George MacDonald: The Gifts of the Child Christ

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In drawing the Jack of Diamonds for Week 22 of my 2014 Deal Me In project, I read George MacDonald’s short story “The Gifts of the Child Christ”.  This is the first work I’ve read by MacDonald whom I’ve heard of occasionally as a Scottish author who significantly influenced C. S. Lewis and J. R. R. Tolkien.  I originally picked this story because it had a Christmas-like title.  I was looking to include a Christmas story in my DMI list knowing full well that the story might not get chosen near the holidays.  It might get chosen at – say – the end of May.

My Deal Me In 2014 list can be seen here.  DMI is sponsored by Jay at Bibliophilopolis.

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According to www.online-literature.com, MacDonald lived from 1824 to 1905 and became known for writing fantasy stories for children (of which this is not one).  In reading about his writing, it seems the word “gentle” is often used to describe it.  Based on “The Gifts of the Child Christ”, I would consider that word to be appropriate, but this story is not gentle in a light-hearted manner.  It’s a strong gentle.  It reminds me of another “Gift” story – O. Henry’s “The Gift of the Magi”.   Whereas O. Henry’s story shows the intense sacrifice resulting from a couple’s love, MacDonald’s story begins with the selfishness of three people and a little girl entwined in their lives.

On Christmas Eve the church bells were ringing through the murky air of London, whose streets lay flaring and steaming below. The brightest of their constellations were the butchers’ shops, with their shows of prize beef; around them, the eddies of the human tides were most confused and knotted. But the toy-shops were brilliant also. To Phosy they would have been the treasure-caves of the Christ-child–all mysteries, all with insides to them–boxes, and desks, and windmills, and dove-cots, and hens with chickens, and who could tell what all? In every one of those shops her eyes would have searched for the Christ-child, the giver of all their wealth. For to her he was everywhere that night–ubiquitous as the luminous mist that brooded all over London…

MacDonald skillfully weaves the story by alternating between the points of view of each character.  This technique brings out each adult character’s self-absorbed isolation.  The point of view of the little girl serves not so much as a contrast to the adults but as an indication of the impact of the adults’ selfishness.  When a Christmas Day tragedy brings together the adults and the little girl, the path to hope and forgiveness suddenly doesn’t seem as difficult.

It would be very easy to put this story in the Hallmark Channel category; however, MacDonald’s writing contains a sadness, even in the end, that keeps it from being sentimental.  It makes me want to continue exploring his writing.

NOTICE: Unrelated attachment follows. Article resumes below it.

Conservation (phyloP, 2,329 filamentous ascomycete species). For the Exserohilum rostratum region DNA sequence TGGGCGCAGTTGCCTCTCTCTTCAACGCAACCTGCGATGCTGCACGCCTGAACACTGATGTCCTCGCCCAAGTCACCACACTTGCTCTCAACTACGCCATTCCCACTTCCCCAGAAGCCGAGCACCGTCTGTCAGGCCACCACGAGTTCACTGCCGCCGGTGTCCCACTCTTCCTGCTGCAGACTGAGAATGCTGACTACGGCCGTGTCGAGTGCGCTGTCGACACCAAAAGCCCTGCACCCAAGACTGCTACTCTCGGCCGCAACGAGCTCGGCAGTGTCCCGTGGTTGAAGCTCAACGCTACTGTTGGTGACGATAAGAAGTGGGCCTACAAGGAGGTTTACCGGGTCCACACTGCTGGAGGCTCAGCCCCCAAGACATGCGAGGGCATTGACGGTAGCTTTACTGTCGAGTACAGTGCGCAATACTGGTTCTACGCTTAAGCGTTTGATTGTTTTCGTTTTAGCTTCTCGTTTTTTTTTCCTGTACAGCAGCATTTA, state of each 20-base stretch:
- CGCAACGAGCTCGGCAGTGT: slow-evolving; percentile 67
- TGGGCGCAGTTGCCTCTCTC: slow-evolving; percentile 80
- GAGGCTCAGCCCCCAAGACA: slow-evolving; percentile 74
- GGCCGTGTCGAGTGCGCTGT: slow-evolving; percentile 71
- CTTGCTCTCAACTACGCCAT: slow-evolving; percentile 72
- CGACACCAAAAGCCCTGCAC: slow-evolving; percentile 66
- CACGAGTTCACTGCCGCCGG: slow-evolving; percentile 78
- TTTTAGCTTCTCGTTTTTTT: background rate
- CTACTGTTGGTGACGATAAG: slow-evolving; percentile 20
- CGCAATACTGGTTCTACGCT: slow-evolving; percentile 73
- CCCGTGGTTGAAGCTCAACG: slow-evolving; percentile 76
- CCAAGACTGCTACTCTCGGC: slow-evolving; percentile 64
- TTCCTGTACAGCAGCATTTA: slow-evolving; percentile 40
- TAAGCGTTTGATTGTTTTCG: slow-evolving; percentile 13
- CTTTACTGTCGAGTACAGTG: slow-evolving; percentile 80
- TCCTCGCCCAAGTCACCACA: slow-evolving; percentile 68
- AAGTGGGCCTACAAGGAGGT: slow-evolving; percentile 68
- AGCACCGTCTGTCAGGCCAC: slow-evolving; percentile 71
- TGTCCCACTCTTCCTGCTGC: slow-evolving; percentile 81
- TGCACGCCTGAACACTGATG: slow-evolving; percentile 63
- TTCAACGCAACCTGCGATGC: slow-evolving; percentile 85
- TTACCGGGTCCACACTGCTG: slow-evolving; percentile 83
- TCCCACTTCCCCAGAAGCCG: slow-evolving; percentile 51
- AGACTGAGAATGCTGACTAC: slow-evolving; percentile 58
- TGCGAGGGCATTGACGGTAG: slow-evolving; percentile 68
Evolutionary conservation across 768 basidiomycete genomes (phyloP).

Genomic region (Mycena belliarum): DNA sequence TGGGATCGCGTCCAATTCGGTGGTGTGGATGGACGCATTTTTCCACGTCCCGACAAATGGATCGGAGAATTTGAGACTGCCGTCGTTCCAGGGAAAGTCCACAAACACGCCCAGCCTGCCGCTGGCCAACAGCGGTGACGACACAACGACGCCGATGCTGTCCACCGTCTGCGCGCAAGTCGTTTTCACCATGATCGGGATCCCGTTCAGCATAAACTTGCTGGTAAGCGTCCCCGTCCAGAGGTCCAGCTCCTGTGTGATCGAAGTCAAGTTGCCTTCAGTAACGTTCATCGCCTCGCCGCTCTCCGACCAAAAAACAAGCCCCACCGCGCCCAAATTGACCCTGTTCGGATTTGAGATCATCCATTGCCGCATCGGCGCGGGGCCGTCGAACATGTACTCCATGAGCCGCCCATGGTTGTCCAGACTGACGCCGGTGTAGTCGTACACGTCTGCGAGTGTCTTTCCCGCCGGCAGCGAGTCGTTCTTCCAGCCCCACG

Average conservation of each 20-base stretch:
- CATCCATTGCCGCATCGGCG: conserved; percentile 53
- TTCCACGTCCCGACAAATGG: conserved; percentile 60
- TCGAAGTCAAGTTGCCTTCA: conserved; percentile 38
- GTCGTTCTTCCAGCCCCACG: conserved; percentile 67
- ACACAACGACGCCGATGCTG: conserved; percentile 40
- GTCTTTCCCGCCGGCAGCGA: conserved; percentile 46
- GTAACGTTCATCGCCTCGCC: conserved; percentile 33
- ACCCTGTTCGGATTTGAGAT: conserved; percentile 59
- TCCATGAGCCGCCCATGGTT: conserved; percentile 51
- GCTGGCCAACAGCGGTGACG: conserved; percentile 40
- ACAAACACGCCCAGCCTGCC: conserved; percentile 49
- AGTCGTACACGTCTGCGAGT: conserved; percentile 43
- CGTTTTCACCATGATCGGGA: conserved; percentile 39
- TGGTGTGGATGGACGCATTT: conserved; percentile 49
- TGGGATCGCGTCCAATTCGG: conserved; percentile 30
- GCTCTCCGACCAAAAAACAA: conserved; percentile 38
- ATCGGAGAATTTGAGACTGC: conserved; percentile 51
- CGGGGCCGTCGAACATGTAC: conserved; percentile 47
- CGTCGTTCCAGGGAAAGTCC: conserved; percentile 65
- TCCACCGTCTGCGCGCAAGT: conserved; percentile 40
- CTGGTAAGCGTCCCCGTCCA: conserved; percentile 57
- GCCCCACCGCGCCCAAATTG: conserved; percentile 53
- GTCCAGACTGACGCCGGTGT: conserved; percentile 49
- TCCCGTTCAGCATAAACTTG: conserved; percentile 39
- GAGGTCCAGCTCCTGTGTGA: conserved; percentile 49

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7 responses to “George MacDonald: The Gifts of the Child Christ

  1. I love George MacDonald’s writing. I’ve read Phantastes (very interesting and a little quirky), and The Princess and the Goblin, which I thought was my favourite so far, until I read At The Back of the North Wind recently. What a wonderful book! Its main character, Diamond, has such a lovely character. I’ve since read that this book was his masterpiece and I can well believe it. I can’t wait to read more of his works!

    • At the Back of the North Wind sounds fantastic! I think that will have to be his next work that I read. I enjoyed this story very much. While I had heard his name on occasion, I’ve never known that much about him or his work. I definitely need to read more!

  2. Pingback: Deal Me In – Week 22 Wrap Up | Bibliophilopolis

  3. I’d only heard of MacDonald as a children’s writer. I have his long work The Princess and the Goblin on my to-read list for any eventual challenge or sudden urge that needs me to read a children’s classic.

    I like MacDonald’s use of metaphor: “The brightest of their constellations were the butchers’ shops…” I can see the lights of the streets very well in my mind.

    • This story could possibly be considered a children’s story, but it’s not fantasy like I understand a lot of MacDonald’s stories are. And like a lot of good children’s stories, it can be just as enjoyable to adults.

  4. This is a new writer to me, but I’ll be keeping an eye out for him now. I’ve also got a Christmas story on my list (A Child’s Christmas in Wales, Dylan Thomas). It hasn’t come up yet, and I’m wondering what it will be like to read it if I draw it in the heat of summer!

    • I read A Child’s Christmas in Wales last year. I read it for a wild card that happened to pop up near Christmas. It’s a very good story no matter what time of year you might read it!

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